Volkswagen has revealed plans to set aside more plants for EV production in the coming decade, amid a greater electric-vehicle development push. Specifically, the automaker plans to convert two existing plants in Hanover and Emden in Germany to EV production, adding greater clarity to its plans for the ID brand. The company has also shared new EV model details.
When it comes to specific EV models, Volkswagen now plans to build the production version of the ID Buzz in Hanover, alongside three other battery-electric SUVs for its other brands. The retro-shaped MPV was among the first battery-electric models from Volkswagen to be green-lit for production, and has been shown to the public in recent years at several auto shows alongside cargo variants also expected to reach production soon.
Volkswagen is also in the process of converting its factory in Emden to EV production — something that has been hinted in recent months. In addition to building the ID.42 electric sport utility, this plant will also produce a four-door electric model called the Volkswagen Aero1.
Note this model is not being referred to as an ID-branded model, so we expect the sedan to be a global model meant for a variety of markets. Not all would get the other ID models. Volkswagen says the four-door will enter production in Emden, white Passat production shifts to Bratislava, Slovakia.
“At the Volkswagen’s brand plant in Emden, the transformation is also progressing rapidly: while the construction work for the switch to electric mobility is fully on track, the second electric model for the site has now been defined,” the automaker disclosed. “In addition to the ID.42, the four-door all-electric Volkswagen Aero1 is scheduled to be manufactured there from 2023.”
What could such an electric four-door model look like?
We expect it could be the production version of the ID Vizzion sedan concept the automaker showed in March 2018, seen above. It previews a large electric sedan expected to target a segment just below the Tesla Model S.
VW has already green-lit the 2018 ID Vizzion concept back in spring, 2018, promising it by 2022. But it’s likely that those plans (alongside ID.3 delays) have been pushed back a year due to the pandemic, and it will now enter production a year later. The ID Vizzion concept shown at the Geneva show promised a monster battery pack with 111 kWh on tap. That’s good enough for a 400+ mile range on a full charge with a dual-motor setup — a 150-kW motor driving the rear wheels and a 75-kW motor driving the front wheels.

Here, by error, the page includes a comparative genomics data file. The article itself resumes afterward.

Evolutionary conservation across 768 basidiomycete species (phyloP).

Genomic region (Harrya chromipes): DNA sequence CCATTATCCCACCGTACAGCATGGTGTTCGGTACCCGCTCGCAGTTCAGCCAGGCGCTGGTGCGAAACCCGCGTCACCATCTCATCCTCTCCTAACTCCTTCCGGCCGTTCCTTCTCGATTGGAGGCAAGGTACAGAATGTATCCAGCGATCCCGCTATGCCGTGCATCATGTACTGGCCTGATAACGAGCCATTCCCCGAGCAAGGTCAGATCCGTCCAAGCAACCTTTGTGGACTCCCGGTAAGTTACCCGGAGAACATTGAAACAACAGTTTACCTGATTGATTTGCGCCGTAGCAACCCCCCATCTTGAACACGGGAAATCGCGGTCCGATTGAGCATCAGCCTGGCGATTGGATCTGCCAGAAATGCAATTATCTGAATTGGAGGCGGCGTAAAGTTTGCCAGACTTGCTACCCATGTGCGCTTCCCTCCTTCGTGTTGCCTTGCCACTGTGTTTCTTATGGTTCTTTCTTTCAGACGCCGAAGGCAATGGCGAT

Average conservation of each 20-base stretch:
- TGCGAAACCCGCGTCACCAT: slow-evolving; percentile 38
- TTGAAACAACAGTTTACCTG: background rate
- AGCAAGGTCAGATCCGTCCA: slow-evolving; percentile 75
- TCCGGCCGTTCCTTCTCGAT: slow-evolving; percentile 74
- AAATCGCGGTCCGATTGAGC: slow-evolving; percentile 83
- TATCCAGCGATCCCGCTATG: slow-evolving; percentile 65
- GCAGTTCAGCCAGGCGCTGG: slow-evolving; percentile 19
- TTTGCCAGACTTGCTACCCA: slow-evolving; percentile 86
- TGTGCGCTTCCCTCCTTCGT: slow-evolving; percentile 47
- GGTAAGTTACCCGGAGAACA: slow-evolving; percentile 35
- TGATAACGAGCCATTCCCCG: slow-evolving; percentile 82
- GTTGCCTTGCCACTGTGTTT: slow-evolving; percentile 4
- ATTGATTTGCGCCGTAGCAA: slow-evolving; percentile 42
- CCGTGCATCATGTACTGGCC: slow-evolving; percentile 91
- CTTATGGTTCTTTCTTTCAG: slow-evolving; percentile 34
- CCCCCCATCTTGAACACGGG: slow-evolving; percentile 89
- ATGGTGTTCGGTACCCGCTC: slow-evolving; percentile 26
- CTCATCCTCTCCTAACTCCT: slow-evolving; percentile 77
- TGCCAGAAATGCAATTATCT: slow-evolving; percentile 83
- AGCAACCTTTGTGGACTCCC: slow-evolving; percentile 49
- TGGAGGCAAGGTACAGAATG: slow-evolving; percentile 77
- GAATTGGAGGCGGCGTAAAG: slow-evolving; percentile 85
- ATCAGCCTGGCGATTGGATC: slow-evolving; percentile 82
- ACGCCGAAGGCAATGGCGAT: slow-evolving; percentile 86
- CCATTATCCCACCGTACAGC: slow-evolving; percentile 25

The Volkswagen Aero1 branding (as opposed to ID) would make sense for a number of markets, including China, where VW has been present for almost 40 years but ID remains a relatively new and unknown item. And it would also occupy a spot above smaller and less expensive models from the budget-minded ID lineup, which offers buyers a variety of inexpensive EVs like the ID.3 and ID.4.
We don’t expect the production sedan to be as large or heavy as the Phaeton, or the Model S for that matter, but it certainly could be a bit larger and longer than the Passat. This avoids executive-class positioning and pricing of competitors like the Tesla Model S and the Mercedes-Benz EQS, while offering a more upscale battery-electric experience with plenty of range.
The automaker also announced it is investing 73 billion euros on electrification, digital technology and hybrid powertrains over the next five years, boosting investments in research and development to 50 percent from 40 percent of the Volkswagen Group’s total investments, adding up to about 150 billion euros.
Hertbert Diess, Volkswagen Group CEO, stressed the focus on investment in software.
“Having set the course for a battery-electric future in the Volkswagen Group early on, we are now a global leader with our electric platforms and a broad range of electric vehicles,” Diess said. “In the coming years, it will be crucial to also reach a leading position in car software in order to meet people’s needs for individual, sustainable and fully connected mobility in the future. To that end, we have doubled our digitalization spend.”
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